We are also joined by regular guest, attorney Michael Deutsch from the People’s Law Office and is working with the defense committee.

Maureen Murphy:

  • I don’t know why its happening, we do know that no crime has been identified. There’s nothing written on my subpoena that I need to bring any documents.
  • We believe that the government is subpoenaing us so that we come before a grand jury and name names, and tell them how we organize so they can further disrupt their movement. I’m one of 23 activists now who have gotten the knock at the door. My subpoena says nothing but show up, so I think this is really a fishing expedition.
  • In one home they took everything with the word Palestine on it.
  • The government has expended a lot of resources on an investigation of a group that has always worked pubicly to advocate for a more just US policy. I was visited by the FBI on December 21, 2010.
  • A national committee that has formed around the raids and subpoenas is calling for a day of action January 25, in front of federal buildings and FBI headquarters.
  • I’ve already stated that I’m not going to testify.


Michael Deutsch:

  • In December the FBI went out with a stack of subpoenas, and wound up subpoenaing 9 additional people in the Chicago area which then makes 23.
  • These people who are subpoenaed are all active in Palestinian support work.  Arab American Action Network, Palestinian Support Group.  This next wave of subpoenas are people who are they’re trying to gather information from.
  • I’ve never in all my experience seen so many people subpoenaed to a grand jury.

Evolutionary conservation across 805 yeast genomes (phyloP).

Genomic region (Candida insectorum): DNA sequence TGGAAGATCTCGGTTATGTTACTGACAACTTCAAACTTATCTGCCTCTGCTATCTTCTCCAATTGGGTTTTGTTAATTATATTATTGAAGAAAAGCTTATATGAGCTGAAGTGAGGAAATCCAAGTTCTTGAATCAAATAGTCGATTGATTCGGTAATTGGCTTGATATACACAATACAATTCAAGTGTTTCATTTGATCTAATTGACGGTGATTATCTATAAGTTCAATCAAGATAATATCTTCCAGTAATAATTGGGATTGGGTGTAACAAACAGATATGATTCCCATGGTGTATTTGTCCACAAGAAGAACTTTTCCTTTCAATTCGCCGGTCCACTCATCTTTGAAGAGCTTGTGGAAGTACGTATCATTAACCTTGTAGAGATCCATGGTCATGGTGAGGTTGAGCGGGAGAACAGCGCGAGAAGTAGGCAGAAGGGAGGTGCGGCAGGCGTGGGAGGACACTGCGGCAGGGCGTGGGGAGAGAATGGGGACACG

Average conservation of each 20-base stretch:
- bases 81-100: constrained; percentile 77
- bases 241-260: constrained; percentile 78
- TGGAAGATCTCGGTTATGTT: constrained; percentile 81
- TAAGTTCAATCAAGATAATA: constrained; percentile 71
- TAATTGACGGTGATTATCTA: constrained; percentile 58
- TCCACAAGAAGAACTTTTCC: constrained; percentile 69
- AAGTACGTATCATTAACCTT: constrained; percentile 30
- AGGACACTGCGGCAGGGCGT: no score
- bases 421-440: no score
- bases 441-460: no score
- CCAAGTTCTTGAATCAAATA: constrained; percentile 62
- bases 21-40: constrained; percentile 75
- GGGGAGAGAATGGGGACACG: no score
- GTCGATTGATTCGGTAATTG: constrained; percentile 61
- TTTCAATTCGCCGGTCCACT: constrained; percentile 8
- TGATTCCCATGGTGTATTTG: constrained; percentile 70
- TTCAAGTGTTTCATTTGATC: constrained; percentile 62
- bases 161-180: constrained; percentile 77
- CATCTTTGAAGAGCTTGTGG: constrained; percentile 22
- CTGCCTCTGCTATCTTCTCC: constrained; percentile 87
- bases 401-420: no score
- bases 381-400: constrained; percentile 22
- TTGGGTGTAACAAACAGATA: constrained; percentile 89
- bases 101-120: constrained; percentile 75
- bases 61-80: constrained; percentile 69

• A lot of the Palestine support work has gone on in Chicago.
  • Originally 14 people were subpoenaed and each one through their lawyer said they weren’t not going to voluntarily come in. Now they haven’t decided to enforce the subpoena, they said well get back to you when we decide what we’re going to do.
  • There are 23 people lined up trying to figure out what the next step of the government is.
  • These prosecutors don’t seem to know who they’re dealing with. They see the grand jury as a tool of oppression.
  • I believe that the Israeli security apparatus is involved in supplying information to the US government.
  • There’s no evidence here of any type of violence or weapons. We’re dealing with advocacy and associations.
  • Despite Holder v the Humanitarian Law Project, we believe that it’s a total violation of the First Amendment.
  • The underlying tenor is going after people because of their political ideology.

Guest – Maureen Murphy is a journalist and Palestine solidarity activist from Chicago. She spent a few years living and traveling throughout the Middle East, interning for the Palestinian human rights organization Al-Haq in the occupied West Bank in 2004-06 before she was denied entry and deported by the Israeli government. She also lived in Lebanon in 2007, learning about the human rights situation for Palestine refugees and the impact of U.S. foreign policy there.

Guest – Michael Deutsch, attorney with the People’s Law Office in Chicago.